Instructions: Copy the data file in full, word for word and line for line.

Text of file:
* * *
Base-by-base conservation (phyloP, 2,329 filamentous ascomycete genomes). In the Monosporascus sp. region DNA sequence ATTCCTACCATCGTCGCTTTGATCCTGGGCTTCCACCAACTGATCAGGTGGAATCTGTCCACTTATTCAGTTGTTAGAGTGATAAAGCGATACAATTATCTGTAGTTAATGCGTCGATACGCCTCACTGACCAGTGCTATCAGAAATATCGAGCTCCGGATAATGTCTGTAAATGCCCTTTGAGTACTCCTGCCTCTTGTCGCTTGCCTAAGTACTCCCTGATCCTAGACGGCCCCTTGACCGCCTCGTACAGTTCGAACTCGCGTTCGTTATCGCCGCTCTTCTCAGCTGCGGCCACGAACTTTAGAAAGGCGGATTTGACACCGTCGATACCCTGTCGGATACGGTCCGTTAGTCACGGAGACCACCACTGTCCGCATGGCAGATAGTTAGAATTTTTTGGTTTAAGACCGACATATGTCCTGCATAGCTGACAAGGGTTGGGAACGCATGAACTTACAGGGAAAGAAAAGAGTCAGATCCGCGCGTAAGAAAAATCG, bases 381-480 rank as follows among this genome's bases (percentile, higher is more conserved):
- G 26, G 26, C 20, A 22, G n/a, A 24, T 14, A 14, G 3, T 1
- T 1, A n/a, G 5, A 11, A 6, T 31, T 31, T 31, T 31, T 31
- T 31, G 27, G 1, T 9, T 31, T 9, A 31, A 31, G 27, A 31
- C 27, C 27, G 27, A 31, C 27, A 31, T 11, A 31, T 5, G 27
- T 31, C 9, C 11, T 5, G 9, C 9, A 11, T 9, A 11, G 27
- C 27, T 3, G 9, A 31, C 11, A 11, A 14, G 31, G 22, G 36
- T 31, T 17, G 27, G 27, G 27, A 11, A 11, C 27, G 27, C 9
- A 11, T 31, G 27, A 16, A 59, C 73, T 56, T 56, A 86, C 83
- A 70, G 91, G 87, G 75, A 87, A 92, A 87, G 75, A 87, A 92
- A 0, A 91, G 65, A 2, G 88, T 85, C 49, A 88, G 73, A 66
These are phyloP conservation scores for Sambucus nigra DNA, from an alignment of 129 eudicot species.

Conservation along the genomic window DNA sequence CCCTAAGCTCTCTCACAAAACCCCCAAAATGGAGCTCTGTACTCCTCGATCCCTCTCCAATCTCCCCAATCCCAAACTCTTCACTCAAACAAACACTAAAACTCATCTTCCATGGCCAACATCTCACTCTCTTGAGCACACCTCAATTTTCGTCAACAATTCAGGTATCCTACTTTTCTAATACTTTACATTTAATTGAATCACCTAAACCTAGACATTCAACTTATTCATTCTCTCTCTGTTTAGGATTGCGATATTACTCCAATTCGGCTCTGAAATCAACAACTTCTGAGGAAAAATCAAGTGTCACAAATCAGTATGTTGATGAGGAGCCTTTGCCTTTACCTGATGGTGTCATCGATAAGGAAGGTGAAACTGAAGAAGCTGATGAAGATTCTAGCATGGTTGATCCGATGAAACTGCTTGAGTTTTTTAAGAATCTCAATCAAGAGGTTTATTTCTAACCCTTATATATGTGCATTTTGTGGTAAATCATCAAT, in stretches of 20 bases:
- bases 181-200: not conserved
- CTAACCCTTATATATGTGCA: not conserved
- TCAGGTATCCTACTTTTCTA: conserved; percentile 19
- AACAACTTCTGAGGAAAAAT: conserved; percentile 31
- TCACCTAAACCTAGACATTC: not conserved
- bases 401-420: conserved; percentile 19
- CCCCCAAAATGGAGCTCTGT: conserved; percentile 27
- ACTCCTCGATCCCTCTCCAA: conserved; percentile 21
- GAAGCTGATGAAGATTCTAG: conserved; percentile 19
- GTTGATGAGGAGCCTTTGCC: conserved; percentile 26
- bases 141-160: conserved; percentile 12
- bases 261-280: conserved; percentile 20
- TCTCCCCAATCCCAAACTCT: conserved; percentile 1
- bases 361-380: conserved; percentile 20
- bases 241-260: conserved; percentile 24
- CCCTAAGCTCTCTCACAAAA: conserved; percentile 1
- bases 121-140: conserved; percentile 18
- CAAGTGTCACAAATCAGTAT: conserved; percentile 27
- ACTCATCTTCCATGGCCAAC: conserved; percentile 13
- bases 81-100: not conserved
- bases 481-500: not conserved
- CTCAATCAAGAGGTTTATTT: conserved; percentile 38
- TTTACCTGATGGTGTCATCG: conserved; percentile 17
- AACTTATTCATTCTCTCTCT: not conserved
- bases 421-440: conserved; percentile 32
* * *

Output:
Base-by-base conservation (phyloP, 2,329 filamentous ascomycete genomes). In the Monosporascus sp. region DNA sequence ATTCCTACCATCGTCGCTTTGATCCTGGGCTTCCACCAACTGATCAGGTGGAATCTGTCCACTTATTCAGTTGTTAGAGTGATAAAGCGATACAATTATCTGTAGTTAATGCGTCGATACGCCTCACTGACCAGTGCTATCAGAAATATCGAGCTCCGGATAATGTCTGTAAATGCCCTTTGAGTACTCCTGCCTCTTGTCGCTTGCCTAAGTACTCCCTGATCCTAGACGGCCCCTTGACCGCCTCGTACAGTTCGAACTCGCGTTCGTTATCGCCGCTCTTCTCAGCTGCGGCCACGAACTTTAGAAAGGCGGATTTGACACCGTCGATACCCTGTCGGATACGGTCCGTTAGTCACGGAGACCACCACTGTCCGCATGGCAGATAGTTAGAATTTTTTGGTTTAAGACCGACATATGTCCTGCATAGCTGACAAGGGTTGGGAACGCATGAACTTACAGGGAAAGAAAAGAGTCAGATCCGCGCGTAAGAAAAATCG, bases 381-480 rank as follows among this genome's bases (percentile, higher is more conserved):
- G 26, G 26, C 20, A 22, G n/a, A 24, T 14, A 14, G 3, T 1
- T 1, A n/a, G 5, A 11, A 6, T 31, T 31, T 31, T 31, T 31
- T 31, G 27, G 1, T 9, T 31, T 9, A 31, A 31, G 27, A 31
- C 27, C 27, G 27, A 31, C 27, A 31, T 11, A 31, T 5, G 27
- T 31, C 9, C 11, T 5, G 9, C 9, A 11, T 9, A 11, G 27
- C 27, T 3, G 9, A 31, C 11, A 11, A 14, G 31, G 22, G 36
- T 31, T 17, G 27, G 27, G 27, A 11, A 11, C 27, G 27, C 9
- A 11, T 31, G 27, A 16, A 59, C 73, T 56, T 56, A 86, C 83
- A 70, G 91, G 87, G 75, A 87, A 92, A 87, G 75, A 87, A 92
- A 0, A 91, G 65, A 2, G 88, T 85, C 49, A 88, G 73, A 66
These are phyloP conservation scores for Sambucus nigra DNA, from an alignment of 129 eudicot species.

Conservation along the genomic window DNA sequence CCCTAAGCTCTCTCACAAAACCCCCAAAATGGAGCTCTGTACTCCTCGATCCCTCTCCAATCTCCCCAATCCCAAACTCTTCACTCAAACAAACACTAAAACTCATCTTCCATGGCCAACATCTCACTCTCTTGAGCACACCTCAATTTTCGTCAACAATTCAGGTATCCTACTTTTCTAATACTTTACATTTAATTGAATCACCTAAACCTAGACATTCAACTTATTCATTCTCTCTCTGTTTAGGATTGCGATATTACTCCAATTCGGCTCTGAAATCAACAACTTCTGAGGAAAAATCAAGTGTCACAAATCAGTATGTTGATGAGGAGCCTTTGCCTTTACCTGATGGTGTCATCGATAAGGAAGGTGAAACTGAAGAAGCTGATGAAGATTCTAGCATGGTTGATCCGATGAAACTGCTTGAGTTTTTTAAGAATCTCAATCAAGAGGTTTATTTCTAACCCTTATATATGTGCATTTTGTGGTAAATCATCAAT, in stretches of 20 bases:
- bases 181-200: not conserved
- CTAACCCTTATATATGTGCA: not conserved
- TCAGGTATCCTACTTTTCTA: conserved; percentile 19
- AACAACTTCTGAGGAAAAAT: conserved; percentile 31
- TCACCTAAACCTAGACATTC: not conserved
- bases 401-420: conserved; percentile 19
- CCCCCAAAATGGAGCTCTGT: conserved; percentile 27
- ACTCCTCGATCCCTCTCCAA: conserved; percentile 21
- GAAGCTGATGAAGATTCTAG: conserved; percentile 19
- GTTGATGAGGAGCCTTTGCC: conserved; percentile 26
- bases 141-160: conserved; percentile 12
- bases 261-280: conserved; percentile 20
- TCTCCCCAATCCCAAACTCT: conserved; percentile 1
- bases 361-380: conserved; percentile 20
- bases 241-260: conserved; percentile 24
- CCCTAAGCTCTCTCACAAAA: conserved; percentile 1
- bases 121-140: conserved; percentile 18
- CAAGTGTCACAAATCAGTAT: conserved; percentile 27
- ACTCATCTTCCATGGCCAAC: conserved; percentile 13
- bases 81-100: not conserved
- bases 481-500: not conserved
- CTCAATCAAGAGGTTTATTT: conserved; percentile 38
- TTTACCTGATGGTGTCATCG: conserved; percentile 17
- AACTTATTCATTCTCTCTCT: not conserved
- bases 421-440: conserved; percentile 32